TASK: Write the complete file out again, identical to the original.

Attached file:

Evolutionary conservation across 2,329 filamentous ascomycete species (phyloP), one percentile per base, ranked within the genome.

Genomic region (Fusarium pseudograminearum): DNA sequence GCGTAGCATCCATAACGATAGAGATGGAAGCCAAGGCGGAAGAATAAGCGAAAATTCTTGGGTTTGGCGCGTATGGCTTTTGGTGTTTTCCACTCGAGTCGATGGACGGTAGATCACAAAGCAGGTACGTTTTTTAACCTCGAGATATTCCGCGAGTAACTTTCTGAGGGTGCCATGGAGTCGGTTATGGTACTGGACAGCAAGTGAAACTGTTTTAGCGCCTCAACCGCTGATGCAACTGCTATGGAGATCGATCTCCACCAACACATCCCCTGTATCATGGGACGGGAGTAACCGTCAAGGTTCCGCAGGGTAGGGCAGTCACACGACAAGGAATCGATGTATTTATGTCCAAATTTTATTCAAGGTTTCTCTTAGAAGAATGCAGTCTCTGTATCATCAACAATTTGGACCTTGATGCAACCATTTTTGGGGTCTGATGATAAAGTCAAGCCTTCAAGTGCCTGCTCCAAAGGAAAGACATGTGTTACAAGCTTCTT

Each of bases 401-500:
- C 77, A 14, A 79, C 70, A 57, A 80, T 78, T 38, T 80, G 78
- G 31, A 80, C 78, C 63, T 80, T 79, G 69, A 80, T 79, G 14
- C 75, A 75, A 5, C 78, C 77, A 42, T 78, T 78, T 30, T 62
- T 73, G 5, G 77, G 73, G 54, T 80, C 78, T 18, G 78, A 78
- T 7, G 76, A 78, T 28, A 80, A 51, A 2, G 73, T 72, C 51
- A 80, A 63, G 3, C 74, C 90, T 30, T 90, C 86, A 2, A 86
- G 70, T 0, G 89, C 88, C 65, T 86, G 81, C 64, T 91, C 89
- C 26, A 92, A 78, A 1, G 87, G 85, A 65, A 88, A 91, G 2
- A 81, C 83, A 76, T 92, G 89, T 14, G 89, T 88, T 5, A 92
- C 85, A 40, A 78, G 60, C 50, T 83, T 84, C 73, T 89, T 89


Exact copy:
Evolutionary conservation across 2,329 filamentous ascomycete species (phyloP), one percentile per base, ranked within the genome.

Genomic region (Fusarium pseudograminearum): DNA sequence GCGTAGCATCCATAACGATAGAGATGGAAGCCAAGGCGGAAGAATAAGCGAAAATTCTTGGGTTTGGCGCGTATGGCTTTTGGTGTTTTCCACTCGAGTCGATGGACGGTAGATCACAAAGCAGGTACGTTTTTTAACCTCGAGATATTCCGCGAGTAACTTTCTGAGGGTGCCATGGAGTCGGTTATGGTACTGGACAGCAAGTGAAACTGTTTTAGCGCCTCAACCGCTGATGCAACTGCTATGGAGATCGATCTCCACCAACACATCCCCTGTATCATGGGACGGGAGTAACCGTCAAGGTTCCGCAGGGTAGGGCAGTCACACGACAAGGAATCGATGTATTTATGTCCAAATTTTATTCAAGGTTTCTCTTAGAAGAATGCAGTCTCTGTATCATCAACAATTTGGACCTTGATGCAACCATTTTTGGGGTCTGATGATAAAGTCAAGCCTTCAAGTGCCTGCTCCAAAGGAAAGACATGTGTTACAAGCTTCTT

Each of bases 401-500:
- C 77, A 14, A 79, C 70, A 57, A 80, T 78, T 38, T 80, G 78
- G 31, A 80, C 78, C 63, T 80, T 79, G 69, A 80, T 79, G 14
- C 75, A 75, A 5, C 78, C 77, A 42, T 78, T 78, T 30, T 62
- T 73, G 5, G 77, G 73, G 54, T 80, C 78, T 18, G 78, A 78
- T 7, G 76, A 78, T 28, A 80, A 51, A 2, G 73, T 72, C 51
- A 80, A 63, G 3, C 74, C 90, T 30, T 90, C 86, A 2, A 86
- G 70, T 0, G 89, C 88, C 65, T 86, G 81, C 64, T 91, C 89
- C 26, A 92, A 78, A 1, G 87, G 85, A 65, A 88, A 91, G 2
- A 81, C 83, A 76, T 92, G 89, T 14, G 89, T 88, T 5, A 92
- C 85, A 40, A 78, G 60, C 50, T 83, T 84, C 73, T 89, T 89